Thursday, 16 January 2020



Prepare for double the comics and double the length of my posts as the changes to The Transformers UK that I've been wittering on about finally happens this month.  Marvel UK shook things up at the end of the comic's first year with a new, weekly, full-colour comic with one main Transformers strip usually around 11 pages and one back up of about five or six pages per issue.  Sandwiched between them would be the letters page in most issues, the Transformation editorial page on page two and Lew Stringer's cartoon near the back.  It's how we all remember it, though I do hope everyone's enjoyed the look back over the quite different issues from Year One.

But now, it's time to really launch into the world of these Cybertronians as it begins to open up and expand.  This is one truly epic comic and after a full 12 months we're only just getting started.

7th September 1985

#26: This has to be my favourite issue so far!  With the comic changing formats next issue we were treated to a complete US strip, all 22 pages of it, so that the new look would start with a new story. Warrior School stars one of the more fleshed out of the robots (if that's not a contradiction), as Ratchet gets schooled when he goes up against none other than Megatron himself.  The team of Johnson and Baker bring the best US art yet and it's such a shame they didn't stick with the series.  That transformation page is a particular highlight.

There's a lot happening, beginning with Ratchet having to rethink his very existence.  He was created as a medic, that's what his programming is, so to suddenly find himself having to stand up and fight is tough for the character.  It's brilliantly portrayed.  On top of that Buster Witwicky is beginning to have strange visions and experiences thanks to the Creation Matrix currently residing in his brain.  This definitely reminds me of Revenge of the Fallen and Sam Witwicky's struggle with the Matrix.  Finally, the story also shows Josie Beller starting her own journey to becoming Circuit Breaker.

The theme certainly is character transformation which is very apt.  There's even plenty of examples of the Transformers actually using their disguises to infiltrate us.  What an issue!

Anyone who collected Marvel UK comics will remember these Classified advertisements pages and then we have the hype for the new look weekly comic to come.  Strangely, while this issue is seen as the last fortnightly, it'd only be a week until the next issue and even the dates on the cover above only cover seven days.  With the likes of Oink! and even Marvel UK's own The Real Ghostbusters their "first weekly" issues were those which started the weekly schedule, whereas with The Transformers it was the first issue to be out only a week after the previous one.  It's strange and for me this means #26 is really the first weekly.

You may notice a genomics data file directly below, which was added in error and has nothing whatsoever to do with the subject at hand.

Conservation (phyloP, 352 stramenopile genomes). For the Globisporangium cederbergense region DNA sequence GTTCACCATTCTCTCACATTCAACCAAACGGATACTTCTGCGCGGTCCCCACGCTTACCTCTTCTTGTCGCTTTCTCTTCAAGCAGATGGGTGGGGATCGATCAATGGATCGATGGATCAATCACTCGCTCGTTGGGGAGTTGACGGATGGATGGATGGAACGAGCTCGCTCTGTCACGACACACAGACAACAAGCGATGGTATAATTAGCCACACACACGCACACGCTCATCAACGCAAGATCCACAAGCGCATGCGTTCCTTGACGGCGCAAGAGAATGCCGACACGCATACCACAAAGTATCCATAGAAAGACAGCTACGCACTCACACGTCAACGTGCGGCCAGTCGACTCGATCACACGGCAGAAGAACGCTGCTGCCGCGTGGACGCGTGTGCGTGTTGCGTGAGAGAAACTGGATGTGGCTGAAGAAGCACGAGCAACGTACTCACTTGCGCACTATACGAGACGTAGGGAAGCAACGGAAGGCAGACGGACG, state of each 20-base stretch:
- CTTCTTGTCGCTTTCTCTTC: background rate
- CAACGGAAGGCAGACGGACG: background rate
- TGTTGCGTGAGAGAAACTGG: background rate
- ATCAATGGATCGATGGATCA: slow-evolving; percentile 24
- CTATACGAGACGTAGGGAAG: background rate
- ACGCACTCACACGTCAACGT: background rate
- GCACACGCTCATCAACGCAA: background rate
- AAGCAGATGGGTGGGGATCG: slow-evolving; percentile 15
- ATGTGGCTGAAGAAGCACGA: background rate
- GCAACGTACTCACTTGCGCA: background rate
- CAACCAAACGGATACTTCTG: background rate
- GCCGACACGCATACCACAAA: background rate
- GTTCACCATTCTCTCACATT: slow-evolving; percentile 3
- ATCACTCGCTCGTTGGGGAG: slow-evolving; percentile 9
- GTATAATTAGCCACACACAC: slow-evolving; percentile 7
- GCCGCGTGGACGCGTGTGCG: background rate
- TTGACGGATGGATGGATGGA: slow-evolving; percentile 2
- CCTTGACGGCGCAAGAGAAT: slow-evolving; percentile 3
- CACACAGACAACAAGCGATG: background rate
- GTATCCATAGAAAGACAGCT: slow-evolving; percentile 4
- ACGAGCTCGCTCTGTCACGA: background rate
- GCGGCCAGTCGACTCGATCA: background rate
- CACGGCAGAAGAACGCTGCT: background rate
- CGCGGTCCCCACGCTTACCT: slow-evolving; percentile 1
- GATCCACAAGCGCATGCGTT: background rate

Oh well, it doesn't actually matter, the important thing is it's about to transform into what we all remember so fondly and I'm going to be reading double the amount of comics!

Cover by Mark Bright
Warrior School pencils by William Johnson, inks by Kyle Baker and colours by Nel Yomtov

@stealexandertoys - "An advert for Nostalgia Comics in a nostalgic comic.  Nothing was ever so perfect!"

14th September 1985

#27: For The Transformers UK's first birthday the comic was now officially weekly and in full colour for the first time since #1.  It dropped the amount of pages to 24 but fans didn't care; there was no more pointless filler, it was packed with everything they loved and they'd get their fix every single Saturday.  I have to say it does look rather lush in full colour.

Johnson and Baker are back and the art is superb as Ratchet explores the Savage Land for the bodies of the Dinobots.  This story would see their actual introduction to the comic after featuring in a flashback previously and this issue we finally got to see what happened millions of years ago when they were created by The Ark, a mystery we've been waiting to be resolved since #7.  More lovely transformations in this story too, these artists are just the best at these.

In the back up slot Machine Man has been replaced with... himself.  The Machine Man of 2020 story begins with our reluctant hero discovered dismantled in a junk yard.  He'll get a fresh lick of paint as the story develops but for now it really is a superb set up tale.  He found it difficult to fit in before as a futuristic robot, but now he's out of date!  It'll be interesting to see how the character develops from here.